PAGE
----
Written by attorney Matthew Allan Quick


The Health Insurance Portability and Accountability Act of 1996 (referred to as “HIPAA") was enacted as federal law to address two main issues: (1) health care insurance coverage of employees and their families when the employees change or lose their jobs; and (2) the establishment of a national standardized means of transferring health care information. When creating the standards regarding the transfer of health care information, privacy rules evolved concerning the dissemination of certain health information. These privacy rules regulate the use and disclosure of Protected Health Information that is held or transferred by Covered Entities. Protected Health Information is considered any information held by a Covered Entity which concerns health status, any provisions of health care, or payment for health care that can be linked to an individual. Protected Health Information has been interpreted rather broadly and, in practice, includes any part of an individual’s medical record or payment history. Covered Entities include hospitals, health care professionals, mental health care professionals, health care clearinghouses (billing services, health information management services, etc.), health insurance providers, and any other entity that processes or facilitates the processing of Protected Health Information.

Generally speaking, Covered Entities must keep Protected Health Information confidential, with the exception of a few limited circumstances: (1) Covered Entities must disclose Protected Health Information to the individual upon request and when required to do so by law, such as reporting suspected child abuse; (2) Covered Entities may disclose Protected Health Information to facilitate treatment, payment or health care operations regarding the individual; and (3) most relevant to this article, Covered Entities may disclose Protected Health Information to identified agents if authorization is obtained from the individual.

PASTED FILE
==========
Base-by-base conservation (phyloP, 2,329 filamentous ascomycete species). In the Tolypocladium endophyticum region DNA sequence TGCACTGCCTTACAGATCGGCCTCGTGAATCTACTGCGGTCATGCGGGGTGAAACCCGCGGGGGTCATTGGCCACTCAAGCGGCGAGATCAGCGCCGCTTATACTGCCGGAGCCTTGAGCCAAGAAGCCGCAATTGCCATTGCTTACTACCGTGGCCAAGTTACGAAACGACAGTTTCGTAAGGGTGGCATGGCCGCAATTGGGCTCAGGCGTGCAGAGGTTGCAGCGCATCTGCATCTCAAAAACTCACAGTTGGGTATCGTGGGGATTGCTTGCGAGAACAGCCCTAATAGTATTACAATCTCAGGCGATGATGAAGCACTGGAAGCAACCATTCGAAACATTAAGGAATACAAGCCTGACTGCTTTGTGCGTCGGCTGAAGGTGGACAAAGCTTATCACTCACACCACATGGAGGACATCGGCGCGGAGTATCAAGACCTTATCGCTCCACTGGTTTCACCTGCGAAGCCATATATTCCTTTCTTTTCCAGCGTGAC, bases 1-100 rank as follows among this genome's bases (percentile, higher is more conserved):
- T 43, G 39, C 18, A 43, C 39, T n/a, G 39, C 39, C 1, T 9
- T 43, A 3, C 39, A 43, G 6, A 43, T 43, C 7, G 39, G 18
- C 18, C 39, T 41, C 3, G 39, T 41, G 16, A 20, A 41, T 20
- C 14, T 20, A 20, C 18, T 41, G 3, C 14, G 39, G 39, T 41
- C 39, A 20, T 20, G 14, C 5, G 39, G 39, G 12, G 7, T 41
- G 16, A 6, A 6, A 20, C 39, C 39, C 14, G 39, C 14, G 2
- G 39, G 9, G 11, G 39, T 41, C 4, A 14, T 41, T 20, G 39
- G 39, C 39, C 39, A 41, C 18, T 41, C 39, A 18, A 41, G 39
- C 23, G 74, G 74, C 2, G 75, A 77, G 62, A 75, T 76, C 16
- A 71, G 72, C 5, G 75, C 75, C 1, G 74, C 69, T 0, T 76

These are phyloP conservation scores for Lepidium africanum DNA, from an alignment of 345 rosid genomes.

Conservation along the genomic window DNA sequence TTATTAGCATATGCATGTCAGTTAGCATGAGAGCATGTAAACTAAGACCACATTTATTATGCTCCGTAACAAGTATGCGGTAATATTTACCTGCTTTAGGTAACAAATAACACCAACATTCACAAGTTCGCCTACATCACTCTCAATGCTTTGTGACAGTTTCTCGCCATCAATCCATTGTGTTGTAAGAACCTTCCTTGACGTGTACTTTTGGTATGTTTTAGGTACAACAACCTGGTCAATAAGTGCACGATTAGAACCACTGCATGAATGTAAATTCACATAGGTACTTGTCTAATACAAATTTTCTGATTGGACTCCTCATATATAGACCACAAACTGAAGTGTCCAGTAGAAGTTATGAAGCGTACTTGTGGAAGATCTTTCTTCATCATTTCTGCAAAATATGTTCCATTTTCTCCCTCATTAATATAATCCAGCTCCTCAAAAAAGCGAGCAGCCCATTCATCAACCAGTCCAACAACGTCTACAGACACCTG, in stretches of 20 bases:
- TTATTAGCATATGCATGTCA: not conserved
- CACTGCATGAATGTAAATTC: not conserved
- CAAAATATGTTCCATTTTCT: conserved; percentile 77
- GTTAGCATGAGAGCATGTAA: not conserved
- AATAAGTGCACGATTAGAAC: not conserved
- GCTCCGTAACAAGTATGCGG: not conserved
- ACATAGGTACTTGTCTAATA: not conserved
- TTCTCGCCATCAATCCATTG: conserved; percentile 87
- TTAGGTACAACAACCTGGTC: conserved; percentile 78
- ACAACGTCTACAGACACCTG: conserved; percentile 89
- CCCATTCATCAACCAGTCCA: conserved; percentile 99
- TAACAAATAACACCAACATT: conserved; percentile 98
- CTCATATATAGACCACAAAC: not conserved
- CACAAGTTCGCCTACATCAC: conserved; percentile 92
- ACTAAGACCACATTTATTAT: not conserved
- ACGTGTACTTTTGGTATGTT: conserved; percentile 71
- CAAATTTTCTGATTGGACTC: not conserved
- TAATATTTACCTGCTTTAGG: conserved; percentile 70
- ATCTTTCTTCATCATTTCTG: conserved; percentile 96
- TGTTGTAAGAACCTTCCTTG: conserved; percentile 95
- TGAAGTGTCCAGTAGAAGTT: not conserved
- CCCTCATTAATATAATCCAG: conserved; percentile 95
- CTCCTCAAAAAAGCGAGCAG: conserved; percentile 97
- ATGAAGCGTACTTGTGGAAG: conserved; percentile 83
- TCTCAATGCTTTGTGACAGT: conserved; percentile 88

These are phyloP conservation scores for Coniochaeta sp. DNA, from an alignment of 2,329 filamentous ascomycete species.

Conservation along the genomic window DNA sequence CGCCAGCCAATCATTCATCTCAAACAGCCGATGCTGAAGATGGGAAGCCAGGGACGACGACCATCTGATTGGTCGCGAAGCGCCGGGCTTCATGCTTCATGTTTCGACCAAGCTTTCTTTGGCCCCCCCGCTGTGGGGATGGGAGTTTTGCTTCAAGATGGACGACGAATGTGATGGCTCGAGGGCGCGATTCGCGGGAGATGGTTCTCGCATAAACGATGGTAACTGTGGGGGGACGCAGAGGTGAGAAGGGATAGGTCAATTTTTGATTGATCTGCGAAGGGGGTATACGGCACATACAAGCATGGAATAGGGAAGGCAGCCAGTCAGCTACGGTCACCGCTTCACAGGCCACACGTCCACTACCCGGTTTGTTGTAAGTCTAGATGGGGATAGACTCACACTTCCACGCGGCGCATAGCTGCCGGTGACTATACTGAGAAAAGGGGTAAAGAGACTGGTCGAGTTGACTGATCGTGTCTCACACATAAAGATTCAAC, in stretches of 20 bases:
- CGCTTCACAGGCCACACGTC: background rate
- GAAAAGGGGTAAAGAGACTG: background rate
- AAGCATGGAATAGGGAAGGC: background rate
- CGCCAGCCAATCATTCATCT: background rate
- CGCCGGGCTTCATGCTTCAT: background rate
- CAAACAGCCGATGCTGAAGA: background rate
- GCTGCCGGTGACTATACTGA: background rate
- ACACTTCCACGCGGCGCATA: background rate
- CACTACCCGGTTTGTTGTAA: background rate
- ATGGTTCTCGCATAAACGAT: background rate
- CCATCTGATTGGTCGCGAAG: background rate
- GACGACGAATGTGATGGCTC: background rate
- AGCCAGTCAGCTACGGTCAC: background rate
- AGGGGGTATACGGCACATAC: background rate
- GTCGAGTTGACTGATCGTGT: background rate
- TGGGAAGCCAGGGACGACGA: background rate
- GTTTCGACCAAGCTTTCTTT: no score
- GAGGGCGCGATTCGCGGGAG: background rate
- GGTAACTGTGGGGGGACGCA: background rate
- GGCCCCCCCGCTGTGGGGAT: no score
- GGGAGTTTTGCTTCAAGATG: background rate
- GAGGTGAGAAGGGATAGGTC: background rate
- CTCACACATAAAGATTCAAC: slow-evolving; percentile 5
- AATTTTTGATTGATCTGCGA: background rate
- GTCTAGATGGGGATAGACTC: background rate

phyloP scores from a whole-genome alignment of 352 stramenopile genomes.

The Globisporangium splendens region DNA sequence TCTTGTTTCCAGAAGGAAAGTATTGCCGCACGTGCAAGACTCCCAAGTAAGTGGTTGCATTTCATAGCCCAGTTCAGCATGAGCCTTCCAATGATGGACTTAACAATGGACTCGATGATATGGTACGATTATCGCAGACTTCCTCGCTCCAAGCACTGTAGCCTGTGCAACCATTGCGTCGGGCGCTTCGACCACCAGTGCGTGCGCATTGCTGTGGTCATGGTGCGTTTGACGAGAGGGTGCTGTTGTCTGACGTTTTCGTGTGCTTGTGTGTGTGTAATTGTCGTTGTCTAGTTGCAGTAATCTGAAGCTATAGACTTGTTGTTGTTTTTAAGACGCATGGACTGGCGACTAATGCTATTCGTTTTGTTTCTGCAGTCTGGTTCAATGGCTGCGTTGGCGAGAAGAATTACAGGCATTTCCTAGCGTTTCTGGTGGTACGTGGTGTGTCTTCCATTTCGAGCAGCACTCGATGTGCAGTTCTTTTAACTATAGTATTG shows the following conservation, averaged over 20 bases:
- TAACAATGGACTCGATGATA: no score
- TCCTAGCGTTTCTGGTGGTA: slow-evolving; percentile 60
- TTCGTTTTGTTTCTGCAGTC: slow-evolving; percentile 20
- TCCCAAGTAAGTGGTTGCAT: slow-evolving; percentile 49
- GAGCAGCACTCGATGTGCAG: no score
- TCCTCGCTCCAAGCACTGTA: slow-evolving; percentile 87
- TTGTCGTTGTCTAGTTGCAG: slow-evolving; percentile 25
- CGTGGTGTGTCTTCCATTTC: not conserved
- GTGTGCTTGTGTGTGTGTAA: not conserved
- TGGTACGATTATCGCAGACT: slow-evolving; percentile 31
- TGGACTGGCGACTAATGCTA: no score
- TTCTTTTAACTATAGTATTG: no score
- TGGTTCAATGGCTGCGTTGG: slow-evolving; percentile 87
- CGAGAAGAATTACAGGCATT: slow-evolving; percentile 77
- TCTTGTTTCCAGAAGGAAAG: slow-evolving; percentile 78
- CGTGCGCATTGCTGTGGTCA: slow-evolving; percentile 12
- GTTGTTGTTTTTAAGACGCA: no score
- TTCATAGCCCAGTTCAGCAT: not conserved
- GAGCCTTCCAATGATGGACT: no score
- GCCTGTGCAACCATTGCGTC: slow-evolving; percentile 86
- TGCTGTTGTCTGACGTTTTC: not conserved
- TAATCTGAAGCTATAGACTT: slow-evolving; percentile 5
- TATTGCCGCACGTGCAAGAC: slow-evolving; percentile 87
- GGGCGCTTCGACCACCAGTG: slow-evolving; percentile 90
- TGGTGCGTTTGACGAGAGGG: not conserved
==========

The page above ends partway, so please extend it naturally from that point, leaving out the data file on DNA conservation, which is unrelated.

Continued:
It is important to address the HIPAA privacy rules when planning one’s estate in order to allow health care attorneys-in-fact (agents or patient advocates that make health care decisions for another) to lawfully receive protected health care information so that the attorney-in-fact can make educated and informed health care decisions. The authorization required to allow Covered Entities to disclose Protected Health Information to health care attorneys-in-fact is called a HIPAA Waiver. A HIPAA Waiver (also referred to as an “Authorization for Use and Disclosure of Protected Health Information") waives the privacy rules of HIPAA as to Protected Health Information disclosed to certain, identified individuals (health care attorneys-in-fact).

The people who make health care decisions for us when we are unable need to be given broad access to our medical information to make the most informed decisions possible concerning our health care. For that reason a HIPAA Waiver is required for every estate plan.

Additional resources provided by the author

For more on Powers of Attorney: For more on Living Wills and Medical Orders: For more on Wills: For more on Trusts:

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